Ecover 30 miles in front

Vendee Globe skipper Mike Golding sailing his Open 60 Ecover is now leading the non-stop, solo, round-the-world- race.

The British skipper was first to pass the West Australia Ice Gate, followed by Roland Jourdain Veolia Environnement and Michel Desjoyeaux, Foncia.

The man who had been leading the fleet Jean-Pierre Dick in Paprec-Virbac 2 suffered a high speed collision with a floating object and badly damaged the mechanism at the head of his rudder. Dick was forced to slow down, deep reefing his mainsail to keep Paprec-Virbac flatter to maintain steerage with his port rudder as he climbs to pass the West Australian ice-security gate.

“I was sailing about 20 knots of speed when I hit an object in the sea which broke the ‘fuse’ of my rudder, but while the rudder cam up it destroyed the bearing at the top of the rudder, but also the connecting bar that enables the rudder to go up and down in its case. I am in a bad situation because I can only use the windward rudder which is a big problem when going downwind because I can only use a small area, only three reefs in the main, so I will wait for this big storm to go through. After the gate I will try to gybe and repair the rudder which will become the windward rudder. It is a really complicated repair but I think I can make it, I can make it happen. On the transom it is not going to be easy. I can do funny things on the boat and so I try to do this so I can continue this beautiful race.The most important damage is the rudder stock damage, then the problem of alignment.”

Skipper Golding confessed to some slightly nervous hours climbing north east to the west end of the ice gate, fully powered up in Ecover 3 in a building 30-35 knots breeze as the next storm was due to the hit the leaders later this evening. He said that he was less worried about the next period of strong winds since they would be on a more downwind course and he expected the leading boats to line up.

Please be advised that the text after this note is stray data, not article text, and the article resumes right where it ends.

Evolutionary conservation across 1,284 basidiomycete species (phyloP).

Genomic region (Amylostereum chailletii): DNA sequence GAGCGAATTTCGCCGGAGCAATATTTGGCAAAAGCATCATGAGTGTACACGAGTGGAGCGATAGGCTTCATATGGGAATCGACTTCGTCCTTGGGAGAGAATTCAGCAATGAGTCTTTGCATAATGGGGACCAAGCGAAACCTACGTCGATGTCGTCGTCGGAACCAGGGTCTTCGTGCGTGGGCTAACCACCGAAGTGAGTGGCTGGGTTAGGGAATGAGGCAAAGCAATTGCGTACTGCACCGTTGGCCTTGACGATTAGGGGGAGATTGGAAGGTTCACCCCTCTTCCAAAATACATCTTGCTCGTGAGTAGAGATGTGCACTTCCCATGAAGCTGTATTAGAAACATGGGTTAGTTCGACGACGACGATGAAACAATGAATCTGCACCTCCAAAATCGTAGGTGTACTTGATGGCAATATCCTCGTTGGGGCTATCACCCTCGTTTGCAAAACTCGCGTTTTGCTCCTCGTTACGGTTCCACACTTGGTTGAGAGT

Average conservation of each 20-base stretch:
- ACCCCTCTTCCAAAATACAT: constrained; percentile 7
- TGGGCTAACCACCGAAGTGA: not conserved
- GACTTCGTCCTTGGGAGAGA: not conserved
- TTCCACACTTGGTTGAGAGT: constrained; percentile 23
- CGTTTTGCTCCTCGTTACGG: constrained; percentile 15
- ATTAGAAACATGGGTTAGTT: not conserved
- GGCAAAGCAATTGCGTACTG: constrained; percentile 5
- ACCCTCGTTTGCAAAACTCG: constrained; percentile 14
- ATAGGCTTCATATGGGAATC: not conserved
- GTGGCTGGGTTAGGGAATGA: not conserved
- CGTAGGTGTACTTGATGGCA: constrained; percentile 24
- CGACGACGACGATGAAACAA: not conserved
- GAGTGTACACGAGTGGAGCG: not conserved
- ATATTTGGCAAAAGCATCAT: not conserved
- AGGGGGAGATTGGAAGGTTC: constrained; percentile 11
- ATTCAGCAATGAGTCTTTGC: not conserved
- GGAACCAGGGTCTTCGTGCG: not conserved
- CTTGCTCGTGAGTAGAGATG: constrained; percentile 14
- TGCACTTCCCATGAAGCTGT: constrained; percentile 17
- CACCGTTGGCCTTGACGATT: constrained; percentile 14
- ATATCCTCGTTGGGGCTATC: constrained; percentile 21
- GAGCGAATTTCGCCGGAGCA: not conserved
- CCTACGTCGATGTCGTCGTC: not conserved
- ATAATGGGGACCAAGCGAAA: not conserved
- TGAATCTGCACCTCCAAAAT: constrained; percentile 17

* Cheminees Poujoulat entered the Baie du Morbihan in Kerguelen in 40/45 knots of wind on Sunday evening. Despite the help given to him on his arrival, Bernard Stamm didn’t manage to pick up the mooring which had been laid out for him, despite the use of his engine and assistance from a rib, as well as the presence of Dominique Wavre aboard. Very quickly one thing led to another and the Imoca 60 footer was driven onto shore. The skipper was recuperated safe and sound. With the bad weather and the night preventing operations from being pursued, the teams on site ‘withdrew’ into the TAAF buildings to wait for dawn and the opportunity to assess the situation.

A delicate and carefully executed operation re-floated Bernard Stamm’s stricken Cheminees Poujoulat early this morning off Portes de Francais in the Kergulen Islands.

The refloating operation took three hours and involved maneuvering with a truck, the supply vessel Marion Dufresnes of the Territorre Austral et Antartartic Francais and a team of divers.

“This morning it took us almost three hours to get the boat off with the help of the Marion Dufresnes and all the teams did a great job. Now the boat is afloat, but I don’t think she can sail. We’re waiting to see what Bernard Stamm wants to do. Yesterday evening, he was completely dispirited about leaving his boat. It really got to him. I think that after a night’s sleep, which was very short and probably not very restful, he is feeling a little better this morning.” Said Frederic Martineau of TAAF.

Bernard Stamm is beginning a race against the clock to get Cheminees Poujoulat to an area where he will be able to try to repair her. At the Kerguelen Islands such a yard is impossible, which is why Bernard is hoping to be able to embark the Imoca 60 footer on the Marion Dufresne vessel, which is leaving Kerguelen tomorrow.

“She is floating albeit low in the water and heeled over” explained Bernard at the start of the afternoon. If we manage to load Cheminees Poujoulat in time, I will also embark on the Marion Dufresne bound for Reunion or elsewhere. I don’t yet know what’s going to happen but there’s a lot of work ahead. The most pressing matter is to get the boat out of the water. It’s not possible to leave her in the water in Kerguelen. This Vendee Globe started off badly and has ended painfully, because there’s nothing worse than seeing your boat driven onto the shore.”

Vendee Globe